Most beginning writers who went indie two years ago didn’t want to do that, didn’t find the “gold” they were promised after a ton of wasted promotion efforts, and have stopped. Nothing unusual at all. Writers starting off and then quitting was always the way it was even when I came into publishing back in the dark ages. Nothing different. But now it’s not quitting after fifty rejections, it’s quitting after three books up and very few sales.
At the end of 2013 we are also seeing a rise in larger indie presses and indie distributors. Presses such as WMG Publishing with over four hundred titles. And Wordfire Press with a growing list. No surprise there. There is a need and gaps to fill as traditional and mid-range publishers shift around. Again, this movement to fill a void has been standard in publishing over the decades.
The biggest event for indie publishers in 2013 was the silent removal of all labels about POD printed books from the Baker and Taylor and Ingrams catalogs. This allowed bookstores, depending on their credit, to get indie published paper books at varying discounts from 25% to 42%. So indie books starting in the summer of 2013 started slowly making their way through normal channels into bookstores. And many indie published books found their way into the ABA Indie Bound book program this last fall, mostly without the indie publisher even knowing it was happening.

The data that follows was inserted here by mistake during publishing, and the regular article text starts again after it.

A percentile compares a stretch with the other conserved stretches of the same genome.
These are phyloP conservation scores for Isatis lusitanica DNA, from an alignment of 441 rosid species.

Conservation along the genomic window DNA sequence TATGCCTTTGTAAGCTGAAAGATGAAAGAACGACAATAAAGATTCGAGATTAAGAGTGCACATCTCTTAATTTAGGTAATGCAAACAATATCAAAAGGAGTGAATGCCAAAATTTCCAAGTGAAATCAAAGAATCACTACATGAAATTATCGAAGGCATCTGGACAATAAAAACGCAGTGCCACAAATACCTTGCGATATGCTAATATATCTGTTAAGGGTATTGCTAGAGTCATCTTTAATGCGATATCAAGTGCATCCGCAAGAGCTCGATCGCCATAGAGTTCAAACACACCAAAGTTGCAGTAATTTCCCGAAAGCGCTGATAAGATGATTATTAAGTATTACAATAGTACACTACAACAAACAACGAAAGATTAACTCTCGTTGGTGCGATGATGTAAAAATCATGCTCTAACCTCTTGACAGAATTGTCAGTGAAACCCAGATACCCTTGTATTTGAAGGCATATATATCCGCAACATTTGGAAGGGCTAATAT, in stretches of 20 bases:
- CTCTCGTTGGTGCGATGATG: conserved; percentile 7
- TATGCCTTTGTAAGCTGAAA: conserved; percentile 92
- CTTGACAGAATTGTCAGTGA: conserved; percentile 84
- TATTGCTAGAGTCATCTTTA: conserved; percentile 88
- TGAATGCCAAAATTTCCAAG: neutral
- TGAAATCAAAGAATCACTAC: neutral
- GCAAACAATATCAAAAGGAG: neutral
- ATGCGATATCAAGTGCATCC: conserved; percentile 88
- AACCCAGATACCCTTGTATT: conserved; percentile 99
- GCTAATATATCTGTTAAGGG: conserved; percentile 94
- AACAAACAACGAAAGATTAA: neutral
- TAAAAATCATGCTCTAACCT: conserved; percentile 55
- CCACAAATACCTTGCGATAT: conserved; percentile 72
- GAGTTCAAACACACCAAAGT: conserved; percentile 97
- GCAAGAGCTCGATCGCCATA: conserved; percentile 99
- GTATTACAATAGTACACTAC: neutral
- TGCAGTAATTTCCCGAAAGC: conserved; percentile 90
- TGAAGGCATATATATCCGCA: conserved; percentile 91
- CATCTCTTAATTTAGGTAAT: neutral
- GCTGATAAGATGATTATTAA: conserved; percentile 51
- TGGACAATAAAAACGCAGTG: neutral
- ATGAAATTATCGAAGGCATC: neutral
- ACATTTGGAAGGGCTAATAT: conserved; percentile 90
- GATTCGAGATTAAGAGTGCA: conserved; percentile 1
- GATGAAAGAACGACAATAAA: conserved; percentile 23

This one change last summer will turn out to have a large impact for many indie publishers in 2014 and beyond.
In 2013, indie publishers finally caught a clue and the entire Kindle Select became mostly a thing of the past. Going exclusive in this new world is just flat stupid. There are no exceptions that I can see.
Smashwords, the largest distributor of indie work to stores (Amazon is a store), got faster and cleared out a bunch of bugs in 2013 and actually started a revamp of their site. But they still have a horrid accounting system that will eventually drive all but the erotica authors away. But it seems from the outside that Smashwords clearly had a good year. Right near the end of the year they partnered with Scribd, which may or may not turn out to be a disaster. Scribd is known for being a pirate site. Should be interesting over 2014 to see how that goes.